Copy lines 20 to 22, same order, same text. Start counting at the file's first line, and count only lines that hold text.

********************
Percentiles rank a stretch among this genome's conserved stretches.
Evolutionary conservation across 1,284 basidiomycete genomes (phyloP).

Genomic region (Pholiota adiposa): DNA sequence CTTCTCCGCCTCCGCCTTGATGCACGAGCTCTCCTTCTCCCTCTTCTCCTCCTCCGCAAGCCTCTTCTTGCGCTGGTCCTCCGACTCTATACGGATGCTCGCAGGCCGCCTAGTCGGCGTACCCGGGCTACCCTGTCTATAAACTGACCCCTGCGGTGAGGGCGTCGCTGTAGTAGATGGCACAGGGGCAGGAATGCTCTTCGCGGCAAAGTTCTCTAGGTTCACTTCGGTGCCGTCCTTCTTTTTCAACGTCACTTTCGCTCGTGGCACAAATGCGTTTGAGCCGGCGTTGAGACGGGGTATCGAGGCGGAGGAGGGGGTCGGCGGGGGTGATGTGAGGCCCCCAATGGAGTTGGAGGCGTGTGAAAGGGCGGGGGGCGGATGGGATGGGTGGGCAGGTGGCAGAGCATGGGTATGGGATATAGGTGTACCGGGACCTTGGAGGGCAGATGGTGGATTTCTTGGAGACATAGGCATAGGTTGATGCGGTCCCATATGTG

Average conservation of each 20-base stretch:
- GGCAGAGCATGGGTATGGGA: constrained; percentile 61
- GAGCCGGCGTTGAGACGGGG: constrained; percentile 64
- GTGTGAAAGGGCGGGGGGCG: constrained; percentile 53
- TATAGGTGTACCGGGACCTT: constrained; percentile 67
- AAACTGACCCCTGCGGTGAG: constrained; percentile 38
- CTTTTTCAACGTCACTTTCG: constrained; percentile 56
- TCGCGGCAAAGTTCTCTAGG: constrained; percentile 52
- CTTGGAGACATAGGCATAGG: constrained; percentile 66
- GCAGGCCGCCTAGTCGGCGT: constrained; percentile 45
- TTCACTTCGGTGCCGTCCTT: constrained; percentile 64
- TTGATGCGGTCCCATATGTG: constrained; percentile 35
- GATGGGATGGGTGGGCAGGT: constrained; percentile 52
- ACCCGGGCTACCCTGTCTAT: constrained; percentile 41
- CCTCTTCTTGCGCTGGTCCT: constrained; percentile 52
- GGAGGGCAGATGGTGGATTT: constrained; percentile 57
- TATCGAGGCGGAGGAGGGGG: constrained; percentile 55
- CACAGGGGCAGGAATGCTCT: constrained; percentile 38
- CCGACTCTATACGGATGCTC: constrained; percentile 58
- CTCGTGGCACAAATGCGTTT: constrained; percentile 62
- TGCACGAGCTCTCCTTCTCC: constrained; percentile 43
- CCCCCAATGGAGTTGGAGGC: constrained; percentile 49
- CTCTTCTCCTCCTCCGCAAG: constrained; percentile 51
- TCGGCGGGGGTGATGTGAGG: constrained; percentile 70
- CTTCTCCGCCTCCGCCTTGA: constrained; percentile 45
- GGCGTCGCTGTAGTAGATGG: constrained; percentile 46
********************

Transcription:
- TATCGAGGCGGAGGAGGGGG: constrained; percentile 55
- CACAGGGGCAGGAATGCTCT: constrained; percentile 38
- CCGACTCTATACGGATGCTC: constrained; percentile 58